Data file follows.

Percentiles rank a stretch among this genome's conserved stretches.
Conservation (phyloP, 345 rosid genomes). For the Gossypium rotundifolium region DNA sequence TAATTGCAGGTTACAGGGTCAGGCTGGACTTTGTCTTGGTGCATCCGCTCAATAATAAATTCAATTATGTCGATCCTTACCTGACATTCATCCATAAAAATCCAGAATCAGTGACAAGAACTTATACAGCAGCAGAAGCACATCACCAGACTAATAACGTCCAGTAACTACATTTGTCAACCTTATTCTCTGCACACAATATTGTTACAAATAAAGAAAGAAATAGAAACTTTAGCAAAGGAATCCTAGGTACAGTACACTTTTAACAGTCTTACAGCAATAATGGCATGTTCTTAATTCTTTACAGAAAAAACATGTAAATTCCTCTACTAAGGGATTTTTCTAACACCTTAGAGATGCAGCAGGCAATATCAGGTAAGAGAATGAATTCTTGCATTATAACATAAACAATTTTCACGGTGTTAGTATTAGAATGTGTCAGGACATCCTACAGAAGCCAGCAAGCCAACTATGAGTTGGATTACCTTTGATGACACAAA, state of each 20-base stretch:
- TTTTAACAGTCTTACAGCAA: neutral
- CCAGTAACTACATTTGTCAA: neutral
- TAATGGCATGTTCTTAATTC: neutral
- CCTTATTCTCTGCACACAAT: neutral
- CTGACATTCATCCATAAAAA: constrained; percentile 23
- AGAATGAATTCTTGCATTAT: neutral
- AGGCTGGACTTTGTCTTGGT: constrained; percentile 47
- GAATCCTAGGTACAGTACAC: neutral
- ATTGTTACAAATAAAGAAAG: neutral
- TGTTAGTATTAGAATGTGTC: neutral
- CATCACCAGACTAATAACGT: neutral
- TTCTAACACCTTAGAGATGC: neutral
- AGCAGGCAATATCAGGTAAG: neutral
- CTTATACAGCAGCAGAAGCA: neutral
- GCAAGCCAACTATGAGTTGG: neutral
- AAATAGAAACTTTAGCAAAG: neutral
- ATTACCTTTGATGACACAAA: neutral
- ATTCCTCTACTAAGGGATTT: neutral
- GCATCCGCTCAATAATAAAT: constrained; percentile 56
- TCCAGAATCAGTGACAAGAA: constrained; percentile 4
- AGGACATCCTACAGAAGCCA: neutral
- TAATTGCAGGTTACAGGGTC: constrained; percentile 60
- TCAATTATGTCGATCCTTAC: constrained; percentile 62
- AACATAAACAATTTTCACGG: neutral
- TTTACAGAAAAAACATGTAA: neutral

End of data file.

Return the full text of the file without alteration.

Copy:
Percentiles rank a stretch among this genome's conserved stretches.
Conservation (phyloP, 345 rosid genomes). For the Gossypium rotundifolium region DNA sequence TAATTGCAGGTTACAGGGTCAGGCTGGACTTTGTCTTGGTGCATCCGCTCAATAATAAATTCAATTATGTCGATCCTTACCTGACATTCATCCATAAAAATCCAGAATCAGTGACAAGAACTTATACAGCAGCAGAAGCACATCACCAGACTAATAACGTCCAGTAACTACATTTGTCAACCTTATTCTCTGCACACAATATTGTTACAAATAAAGAAAGAAATAGAAACTTTAGCAAAGGAATCCTAGGTACAGTACACTTTTAACAGTCTTACAGCAATAATGGCATGTTCTTAATTCTTTACAGAAAAAACATGTAAATTCCTCTACTAAGGGATTTTTCTAACACCTTAGAGATGCAGCAGGCAATATCAGGTAAGAGAATGAATTCTTGCATTATAACATAAACAATTTTCACGGTGTTAGTATTAGAATGTGTCAGGACATCCTACAGAAGCCAGCAAGCCAACTATGAGTTGGATTACCTTTGATGACACAAA, state of each 20-base stretch:
- TTTTAACAGTCTTACAGCAA: neutral
- CCAGTAACTACATTTGTCAA: neutral
- TAATGGCATGTTCTTAATTC: neutral
- CCTTATTCTCTGCACACAAT: neutral
- CTGACATTCATCCATAAAAA: constrained; percentile 23
- AGAATGAATTCTTGCATTAT: neutral
- AGGCTGGACTTTGTCTTGGT: constrained; percentile 47
- GAATCCTAGGTACAGTACAC: neutral
- ATTGTTACAAATAAAGAAAG: neutral
- TGTTAGTATTAGAATGTGTC: neutral
- CATCACCAGACTAATAACGT: neutral
- TTCTAACACCTTAGAGATGC: neutral
- AGCAGGCAATATCAGGTAAG: neutral
- CTTATACAGCAGCAGAAGCA: neutral
- GCAAGCCAACTATGAGTTGG: neutral
- AAATAGAAACTTTAGCAAAG: neutral
- ATTACCTTTGATGACACAAA: neutral
- ATTCCTCTACTAAGGGATTT: neutral
- GCATCCGCTCAATAATAAAT: constrained; percentile 56
- TCCAGAATCAGTGACAAGAA: constrained; percentile 4
- AGGACATCCTACAGAAGCCA: neutral
- TAATTGCAGGTTACAGGGTC: constrained; percentile 60
- TCAATTATGTCGATCCTTAC: constrained; percentile 62
- AACATAAACAATTTTCACGG: neutral
- TTTACAGAAAAAACATGTAA: neutral